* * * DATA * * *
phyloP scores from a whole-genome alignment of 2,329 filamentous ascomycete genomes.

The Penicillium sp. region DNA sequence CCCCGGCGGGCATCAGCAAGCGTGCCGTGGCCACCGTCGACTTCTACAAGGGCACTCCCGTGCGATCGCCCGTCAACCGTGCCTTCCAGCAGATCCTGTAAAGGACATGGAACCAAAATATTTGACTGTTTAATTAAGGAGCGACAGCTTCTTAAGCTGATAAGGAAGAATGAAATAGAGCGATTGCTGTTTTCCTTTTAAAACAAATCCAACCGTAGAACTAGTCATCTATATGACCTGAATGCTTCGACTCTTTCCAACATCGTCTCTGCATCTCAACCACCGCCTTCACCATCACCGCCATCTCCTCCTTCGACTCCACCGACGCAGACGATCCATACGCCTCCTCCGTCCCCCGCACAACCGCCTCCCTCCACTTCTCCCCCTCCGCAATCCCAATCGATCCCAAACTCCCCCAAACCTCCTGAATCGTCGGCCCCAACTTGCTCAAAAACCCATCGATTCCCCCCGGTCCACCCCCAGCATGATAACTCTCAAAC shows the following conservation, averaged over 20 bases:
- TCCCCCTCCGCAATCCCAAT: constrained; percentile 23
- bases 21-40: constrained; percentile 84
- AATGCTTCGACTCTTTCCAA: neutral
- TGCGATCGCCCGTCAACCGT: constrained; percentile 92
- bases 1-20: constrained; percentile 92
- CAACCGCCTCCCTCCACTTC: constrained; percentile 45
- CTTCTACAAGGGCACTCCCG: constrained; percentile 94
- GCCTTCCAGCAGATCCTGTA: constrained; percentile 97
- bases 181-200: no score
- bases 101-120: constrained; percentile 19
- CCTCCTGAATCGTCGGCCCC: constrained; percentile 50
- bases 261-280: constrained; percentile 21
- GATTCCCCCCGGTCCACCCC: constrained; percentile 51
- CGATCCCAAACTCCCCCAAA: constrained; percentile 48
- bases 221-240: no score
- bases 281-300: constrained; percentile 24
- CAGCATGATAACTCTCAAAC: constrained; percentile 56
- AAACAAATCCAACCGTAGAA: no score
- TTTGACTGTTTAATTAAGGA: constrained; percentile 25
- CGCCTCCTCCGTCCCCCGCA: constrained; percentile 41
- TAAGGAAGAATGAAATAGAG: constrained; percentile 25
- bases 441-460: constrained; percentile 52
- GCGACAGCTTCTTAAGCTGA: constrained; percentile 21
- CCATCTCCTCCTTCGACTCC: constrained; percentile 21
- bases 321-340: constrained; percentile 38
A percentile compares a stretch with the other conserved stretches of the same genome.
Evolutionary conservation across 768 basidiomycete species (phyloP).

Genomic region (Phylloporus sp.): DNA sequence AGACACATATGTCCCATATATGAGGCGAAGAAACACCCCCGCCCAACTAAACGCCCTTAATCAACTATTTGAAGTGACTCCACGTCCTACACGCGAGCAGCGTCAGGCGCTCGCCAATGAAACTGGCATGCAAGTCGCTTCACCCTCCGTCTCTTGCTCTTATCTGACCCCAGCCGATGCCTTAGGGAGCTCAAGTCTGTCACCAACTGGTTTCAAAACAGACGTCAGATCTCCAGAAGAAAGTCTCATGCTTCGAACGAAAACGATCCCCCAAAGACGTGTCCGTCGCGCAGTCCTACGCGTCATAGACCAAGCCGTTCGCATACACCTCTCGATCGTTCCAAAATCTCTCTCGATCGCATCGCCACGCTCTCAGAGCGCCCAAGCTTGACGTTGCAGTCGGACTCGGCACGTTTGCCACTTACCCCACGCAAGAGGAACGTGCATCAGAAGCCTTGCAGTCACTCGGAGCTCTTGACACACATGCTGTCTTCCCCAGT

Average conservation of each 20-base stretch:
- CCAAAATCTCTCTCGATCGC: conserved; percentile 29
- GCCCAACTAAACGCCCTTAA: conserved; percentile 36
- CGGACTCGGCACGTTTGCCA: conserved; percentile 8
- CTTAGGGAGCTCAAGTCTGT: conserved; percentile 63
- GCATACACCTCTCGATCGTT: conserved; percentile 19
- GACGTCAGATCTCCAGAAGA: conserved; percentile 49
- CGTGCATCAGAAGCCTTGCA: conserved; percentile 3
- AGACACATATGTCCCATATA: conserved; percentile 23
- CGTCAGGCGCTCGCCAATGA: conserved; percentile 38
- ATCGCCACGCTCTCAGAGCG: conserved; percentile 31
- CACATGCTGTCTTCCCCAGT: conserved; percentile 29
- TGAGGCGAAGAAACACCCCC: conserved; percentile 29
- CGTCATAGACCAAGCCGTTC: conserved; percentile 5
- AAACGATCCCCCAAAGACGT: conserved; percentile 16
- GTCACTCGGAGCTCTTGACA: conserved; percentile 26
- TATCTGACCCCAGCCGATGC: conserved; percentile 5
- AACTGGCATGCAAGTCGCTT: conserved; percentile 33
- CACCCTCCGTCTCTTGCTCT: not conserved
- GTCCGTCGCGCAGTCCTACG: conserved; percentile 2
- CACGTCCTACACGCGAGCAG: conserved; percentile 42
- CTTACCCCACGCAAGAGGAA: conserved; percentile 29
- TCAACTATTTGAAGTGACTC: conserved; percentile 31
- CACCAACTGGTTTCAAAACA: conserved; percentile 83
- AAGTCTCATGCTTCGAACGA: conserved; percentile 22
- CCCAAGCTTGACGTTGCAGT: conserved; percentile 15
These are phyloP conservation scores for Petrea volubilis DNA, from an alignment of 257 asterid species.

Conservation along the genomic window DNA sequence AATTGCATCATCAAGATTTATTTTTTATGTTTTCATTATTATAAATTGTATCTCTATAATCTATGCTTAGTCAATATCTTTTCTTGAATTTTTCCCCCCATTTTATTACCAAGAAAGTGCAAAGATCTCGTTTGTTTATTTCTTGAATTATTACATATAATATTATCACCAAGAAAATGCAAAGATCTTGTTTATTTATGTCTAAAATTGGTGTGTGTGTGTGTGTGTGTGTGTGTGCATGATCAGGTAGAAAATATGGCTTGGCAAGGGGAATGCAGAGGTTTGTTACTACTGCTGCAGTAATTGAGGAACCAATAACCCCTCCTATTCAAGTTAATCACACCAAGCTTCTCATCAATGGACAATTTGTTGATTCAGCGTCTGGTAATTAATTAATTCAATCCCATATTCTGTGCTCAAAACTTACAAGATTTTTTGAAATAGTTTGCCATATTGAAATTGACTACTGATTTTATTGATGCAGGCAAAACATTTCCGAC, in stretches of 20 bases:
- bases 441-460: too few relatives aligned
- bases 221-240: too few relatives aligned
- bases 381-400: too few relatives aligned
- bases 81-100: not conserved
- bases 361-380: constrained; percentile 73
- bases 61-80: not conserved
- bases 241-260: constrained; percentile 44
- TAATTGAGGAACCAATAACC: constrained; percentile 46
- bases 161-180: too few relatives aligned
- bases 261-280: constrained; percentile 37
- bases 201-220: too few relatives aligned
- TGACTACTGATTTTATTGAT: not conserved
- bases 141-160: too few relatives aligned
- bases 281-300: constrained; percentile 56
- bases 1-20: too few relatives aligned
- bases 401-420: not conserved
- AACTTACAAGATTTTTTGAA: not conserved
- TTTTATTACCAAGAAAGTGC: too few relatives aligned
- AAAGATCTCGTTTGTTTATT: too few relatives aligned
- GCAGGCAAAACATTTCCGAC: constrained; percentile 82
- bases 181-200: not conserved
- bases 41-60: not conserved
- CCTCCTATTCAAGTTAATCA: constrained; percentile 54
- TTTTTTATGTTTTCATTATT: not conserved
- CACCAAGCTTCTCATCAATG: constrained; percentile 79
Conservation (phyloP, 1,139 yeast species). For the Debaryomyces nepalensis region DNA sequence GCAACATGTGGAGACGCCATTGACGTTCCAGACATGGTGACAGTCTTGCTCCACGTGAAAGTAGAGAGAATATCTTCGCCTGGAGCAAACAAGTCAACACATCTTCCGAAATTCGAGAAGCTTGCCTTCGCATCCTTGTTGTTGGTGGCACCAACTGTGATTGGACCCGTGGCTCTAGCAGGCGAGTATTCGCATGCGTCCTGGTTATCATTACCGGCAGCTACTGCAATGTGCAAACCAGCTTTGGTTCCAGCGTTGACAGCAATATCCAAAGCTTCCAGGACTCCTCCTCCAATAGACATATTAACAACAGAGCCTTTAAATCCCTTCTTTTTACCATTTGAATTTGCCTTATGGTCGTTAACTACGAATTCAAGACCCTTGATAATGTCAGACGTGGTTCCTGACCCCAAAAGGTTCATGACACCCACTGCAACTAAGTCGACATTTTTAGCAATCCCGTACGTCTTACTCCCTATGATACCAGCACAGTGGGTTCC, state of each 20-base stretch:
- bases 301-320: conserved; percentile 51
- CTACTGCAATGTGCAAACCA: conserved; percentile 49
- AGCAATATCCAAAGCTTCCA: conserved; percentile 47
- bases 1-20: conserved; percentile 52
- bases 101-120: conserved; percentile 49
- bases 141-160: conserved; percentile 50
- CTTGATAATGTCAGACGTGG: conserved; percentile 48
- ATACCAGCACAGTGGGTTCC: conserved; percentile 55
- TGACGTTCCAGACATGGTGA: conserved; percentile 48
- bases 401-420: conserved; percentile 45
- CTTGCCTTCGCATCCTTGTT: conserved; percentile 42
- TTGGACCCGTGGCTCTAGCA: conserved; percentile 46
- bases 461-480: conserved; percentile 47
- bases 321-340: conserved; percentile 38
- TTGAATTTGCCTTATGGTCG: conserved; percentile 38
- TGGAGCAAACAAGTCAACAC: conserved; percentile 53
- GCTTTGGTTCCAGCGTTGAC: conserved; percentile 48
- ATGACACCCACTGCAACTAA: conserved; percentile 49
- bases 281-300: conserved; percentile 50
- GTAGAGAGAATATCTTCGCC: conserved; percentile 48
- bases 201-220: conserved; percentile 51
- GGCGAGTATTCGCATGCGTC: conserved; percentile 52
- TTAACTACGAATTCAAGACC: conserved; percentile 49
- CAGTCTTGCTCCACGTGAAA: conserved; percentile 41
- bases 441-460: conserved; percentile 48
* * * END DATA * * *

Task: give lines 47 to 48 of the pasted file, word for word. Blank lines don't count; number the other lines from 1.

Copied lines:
- TATCTGACCCCAGCCGATGC: conserved; percentile 5
- AACTGGCATGCAAGTCGCTT: conserved; percentile 33